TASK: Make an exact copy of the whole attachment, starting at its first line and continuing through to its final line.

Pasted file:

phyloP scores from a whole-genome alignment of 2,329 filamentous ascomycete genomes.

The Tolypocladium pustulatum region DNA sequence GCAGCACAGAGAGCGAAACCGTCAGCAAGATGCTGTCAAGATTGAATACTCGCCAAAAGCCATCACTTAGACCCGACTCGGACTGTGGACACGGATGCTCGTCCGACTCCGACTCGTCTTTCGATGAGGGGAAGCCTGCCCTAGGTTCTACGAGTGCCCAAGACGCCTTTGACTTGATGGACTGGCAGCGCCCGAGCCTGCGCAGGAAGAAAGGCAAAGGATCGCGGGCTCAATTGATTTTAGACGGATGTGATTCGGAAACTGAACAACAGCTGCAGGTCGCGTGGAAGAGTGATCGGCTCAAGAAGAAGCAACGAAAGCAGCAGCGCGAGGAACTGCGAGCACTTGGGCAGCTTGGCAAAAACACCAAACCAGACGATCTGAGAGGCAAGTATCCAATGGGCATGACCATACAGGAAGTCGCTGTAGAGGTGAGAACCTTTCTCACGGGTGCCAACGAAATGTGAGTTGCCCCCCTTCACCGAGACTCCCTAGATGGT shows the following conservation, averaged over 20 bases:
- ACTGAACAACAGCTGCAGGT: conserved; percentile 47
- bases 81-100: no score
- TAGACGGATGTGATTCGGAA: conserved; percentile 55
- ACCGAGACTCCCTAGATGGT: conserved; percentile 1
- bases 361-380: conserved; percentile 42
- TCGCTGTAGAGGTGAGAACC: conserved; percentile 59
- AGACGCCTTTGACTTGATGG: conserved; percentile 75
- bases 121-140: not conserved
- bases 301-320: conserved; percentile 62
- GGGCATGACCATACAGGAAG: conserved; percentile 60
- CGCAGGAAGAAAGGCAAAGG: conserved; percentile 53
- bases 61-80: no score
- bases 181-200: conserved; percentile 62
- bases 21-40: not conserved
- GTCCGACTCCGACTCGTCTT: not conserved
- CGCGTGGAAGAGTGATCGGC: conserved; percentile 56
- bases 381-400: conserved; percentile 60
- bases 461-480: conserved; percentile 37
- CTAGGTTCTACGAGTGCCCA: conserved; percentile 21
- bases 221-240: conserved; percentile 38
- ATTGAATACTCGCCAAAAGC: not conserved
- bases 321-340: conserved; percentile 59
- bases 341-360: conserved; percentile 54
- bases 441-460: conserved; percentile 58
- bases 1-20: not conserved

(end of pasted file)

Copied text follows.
phyloP scores from a whole-genome alignment of 2,329 filamentous ascomycete genomes.

The Tolypocladium pustulatum region DNA sequence GCAGCACAGAGAGCGAAACCGTCAGCAAGATGCTGTCAAGATTGAATACTCGCCAAAAGCCATCACTTAGACCCGACTCGGACTGTGGACACGGATGCTCGTCCGACTCCGACTCGTCTTTCGATGAGGGGAAGCCTGCCCTAGGTTCTACGAGTGCCCAAGACGCCTTTGACTTGATGGACTGGCAGCGCCCGAGCCTGCGCAGGAAGAAAGGCAAAGGATCGCGGGCTCAATTGATTTTAGACGGATGTGATTCGGAAACTGAACAACAGCTGCAGGTCGCGTGGAAGAGTGATCGGCTCAAGAAGAAGCAACGAAAGCAGCAGCGCGAGGAACTGCGAGCACTTGGGCAGCTTGGCAAAAACACCAAACCAGACGATCTGAGAGGCAAGTATCCAATGGGCATGACCATACAGGAAGTCGCTGTAGAGGTGAGAACCTTTCTCACGGGTGCCAACGAAATGTGAGTTGCCCCCCTTCACCGAGACTCCCTAGATGGT shows the following conservation, averaged over 20 bases:
- ACTGAACAACAGCTGCAGGT: conserved; percentile 47
- bases 81-100: no score
- TAGACGGATGTGATTCGGAA: conserved; percentile 55
- ACCGAGACTCCCTAGATGGT: conserved; percentile 1
- bases 361-380: conserved; percentile 42
- TCGCTGTAGAGGTGAGAACC: conserved; percentile 59
- AGACGCCTTTGACTTGATGG: conserved; percentile 75
- bases 121-140: not conserved
- bases 301-320: conserved; percentile 62
- GGGCATGACCATACAGGAAG: conserved; percentile 60
- CGCAGGAAGAAAGGCAAAGG: conserved; percentile 53
- bases 61-80: no score
- bases 181-200: conserved; percentile 62
- bases 21-40: not conserved
- GTCCGACTCCGACTCGTCTT: not conserved
- CGCGTGGAAGAGTGATCGGC: conserved; percentile 56
- bases 381-400: conserved; percentile 60
- bases 461-480: conserved; percentile 37
- CTAGGTTCTACGAGTGCCCA: conserved; percentile 21
- bases 221-240: conserved; percentile 38
- ATTGAATACTCGCCAAAAGC: not conserved
- bases 321-340: conserved; percentile 59
- bases 341-360: conserved; percentile 54
- bases 441-460: conserved; percentile 58
- bases 1-20: not conserved